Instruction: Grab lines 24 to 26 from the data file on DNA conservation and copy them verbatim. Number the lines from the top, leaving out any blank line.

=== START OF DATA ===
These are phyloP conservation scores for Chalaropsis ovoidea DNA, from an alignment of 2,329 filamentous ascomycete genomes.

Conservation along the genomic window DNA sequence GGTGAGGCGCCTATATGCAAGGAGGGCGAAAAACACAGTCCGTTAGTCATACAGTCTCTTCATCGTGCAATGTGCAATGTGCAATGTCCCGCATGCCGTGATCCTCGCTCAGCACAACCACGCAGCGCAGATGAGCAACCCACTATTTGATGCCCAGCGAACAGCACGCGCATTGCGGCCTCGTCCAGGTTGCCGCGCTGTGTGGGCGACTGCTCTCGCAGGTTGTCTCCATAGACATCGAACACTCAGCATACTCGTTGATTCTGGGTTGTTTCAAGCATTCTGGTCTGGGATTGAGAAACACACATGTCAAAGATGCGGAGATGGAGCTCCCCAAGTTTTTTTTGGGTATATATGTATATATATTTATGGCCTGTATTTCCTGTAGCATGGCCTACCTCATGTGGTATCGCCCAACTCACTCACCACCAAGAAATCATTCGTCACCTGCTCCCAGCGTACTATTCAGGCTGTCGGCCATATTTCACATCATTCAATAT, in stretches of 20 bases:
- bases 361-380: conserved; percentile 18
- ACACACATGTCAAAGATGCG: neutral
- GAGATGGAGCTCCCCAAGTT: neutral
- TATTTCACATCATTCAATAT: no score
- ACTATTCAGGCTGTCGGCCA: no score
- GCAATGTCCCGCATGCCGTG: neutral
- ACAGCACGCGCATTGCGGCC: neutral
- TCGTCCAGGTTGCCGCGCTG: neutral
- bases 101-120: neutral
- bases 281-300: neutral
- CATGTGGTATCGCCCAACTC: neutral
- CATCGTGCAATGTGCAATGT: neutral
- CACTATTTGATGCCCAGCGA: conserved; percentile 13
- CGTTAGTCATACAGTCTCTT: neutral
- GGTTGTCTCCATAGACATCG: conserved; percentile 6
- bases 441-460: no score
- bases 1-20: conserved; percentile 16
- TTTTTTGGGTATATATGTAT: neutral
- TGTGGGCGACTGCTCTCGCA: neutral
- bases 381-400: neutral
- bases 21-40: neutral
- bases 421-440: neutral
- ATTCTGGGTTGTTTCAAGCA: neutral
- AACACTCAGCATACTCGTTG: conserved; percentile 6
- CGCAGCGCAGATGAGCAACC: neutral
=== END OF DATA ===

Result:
- bases 421-440: neutral
- ATTCTGGGTTGTTTCAAGCA: neutral
- AACACTCAGCATACTCGTTG: conserved; percentile 6